Just like VATS, hasn’t someone figured out how to beat the transponder technology?
The original transponders were very basic. It evolved to the point where you needed two keys and had to beat the challenge code. German cars used a rolling code and that hasn’t been beaten yet.
The Phillips transponder is a step beyond the Texas Instruments; you have two challenge codes to get from the car. That’s the reason we came up with the RW4 Plus. With this, you capture the challenge codes from the ECM on what we call the Snoop. You then bring it back to the RW4 Plus and it stores and confirms with original key that you have captured the challenge codes. Then you write it on the electronic key. Before this, all you did was read and write.
Are the different transponders similar to CD’s, in that some you can read only and others will read and write?
What we call a PT5 is a read and write. These you could read and write over as many times as you want to. This is a read and write transponder.
A cloneable key is an electronic key; it has a little transmitter board in it with a battery. They take the transponder code and write it onto the transmitter board so the car thinks it’s the same key, hence the term clone.
The technology can be confusing. Is that why some locksmiths hesitate to get into this?
When you’re cloning, you need an electronic key to do it. With the RW4 Plus you can clone PT5 keys and the electronic keys, both the EH3 for Texas Instruments and the EH3P, which is for the Phillips. Many of the blades are interchangeable. Y160PT and Y164PT is the same blade, one for Texas Instruments and the other for Phillips; same blade but different heads. Fortunately the RW4 Plus tells you whether or not to use the Snoop. The RW4 Plus walks you through the whole process. You just put in the customer’s key and it tells you what to do.
When do you need to use the TKO?
When you have no keys. Now that we can do the Phillips keys with the Snoop. The RW4 Plus can be used for most keys. Anyone who has a store with walk-in traffic should have an RW4 Plus.
Why are there still locksmiths with shops who aren’t making these keys?
A lot of it has to do with the investment involved, my opinion. These folks are turning away business and sending them to the competition. I have a guy in Virginia who had Verizon bring all their trucks in one day and he was able to clone keys for $3,000 in one day and pay for his machine!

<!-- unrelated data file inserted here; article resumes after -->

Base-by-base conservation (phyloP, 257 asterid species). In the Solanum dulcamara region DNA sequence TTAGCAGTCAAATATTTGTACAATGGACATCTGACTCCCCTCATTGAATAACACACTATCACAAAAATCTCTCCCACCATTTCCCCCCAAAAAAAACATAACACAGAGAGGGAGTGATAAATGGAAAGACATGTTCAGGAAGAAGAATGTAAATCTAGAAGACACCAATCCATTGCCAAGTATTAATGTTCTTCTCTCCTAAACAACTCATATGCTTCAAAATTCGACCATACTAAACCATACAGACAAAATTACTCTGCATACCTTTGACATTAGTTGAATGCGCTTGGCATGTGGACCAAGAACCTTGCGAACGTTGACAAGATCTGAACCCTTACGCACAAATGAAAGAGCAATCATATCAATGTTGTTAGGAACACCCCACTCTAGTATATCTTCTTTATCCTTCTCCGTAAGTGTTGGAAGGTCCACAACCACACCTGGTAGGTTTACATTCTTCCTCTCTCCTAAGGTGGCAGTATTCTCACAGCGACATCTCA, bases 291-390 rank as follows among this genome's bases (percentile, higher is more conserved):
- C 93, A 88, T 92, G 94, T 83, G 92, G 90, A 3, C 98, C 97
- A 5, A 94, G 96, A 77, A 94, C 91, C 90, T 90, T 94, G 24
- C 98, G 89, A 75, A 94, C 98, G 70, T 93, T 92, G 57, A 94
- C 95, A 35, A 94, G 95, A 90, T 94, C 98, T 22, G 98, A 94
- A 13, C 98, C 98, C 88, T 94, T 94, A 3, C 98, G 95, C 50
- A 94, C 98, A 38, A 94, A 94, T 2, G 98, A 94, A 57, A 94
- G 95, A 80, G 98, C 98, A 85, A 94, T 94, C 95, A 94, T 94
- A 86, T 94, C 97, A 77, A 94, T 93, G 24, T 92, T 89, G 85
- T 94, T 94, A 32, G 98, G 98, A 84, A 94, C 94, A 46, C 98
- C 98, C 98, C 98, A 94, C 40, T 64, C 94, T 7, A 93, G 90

So without a machine like the RW4 Plus, they can’t make any high security keys?
He still can do a lot of those keys through on-board programming. Using a transponder key, not an electronic one, you can use this method. Now some of them are very difficult and includes opening and closing the windows, hitting the door button, hitting the brake pedal. If you lose your sequence you have to start all over again. It’s a heck of a lot easier dropping a key in to be read and a few seconds later you’re putting the other one in. The money they make is as much and more than selling a lockset.
What are most locksmiths charging to make these keys?
They’re getting $75-$85. The margin is phenomenal for not a lot of effort. When people complain that it’s a lot of money for a key, then let them go to the dealer and see how much it cost there.
So with the RW4 Plus you don’t even have to go to the car?
With the Phillips transponder, you do but it only takes a couple of minutes. You put it on the head of the key, turn it on, you have two LED’s; one captures it. Turn it off and on again and it captures the second challenge code then you bring it in and drop it in. It takes you and extra five minutes but if you amortize it out to an hourly wage, you’re making about $2,000 an hour.
Since my automotive training at the ILCO plant, I’ve been speaking to my customers more often about how they are servicing these customers. There are locksmiths with an RW2 sitting in their shop collecting dust. What were they able to do with the RW2?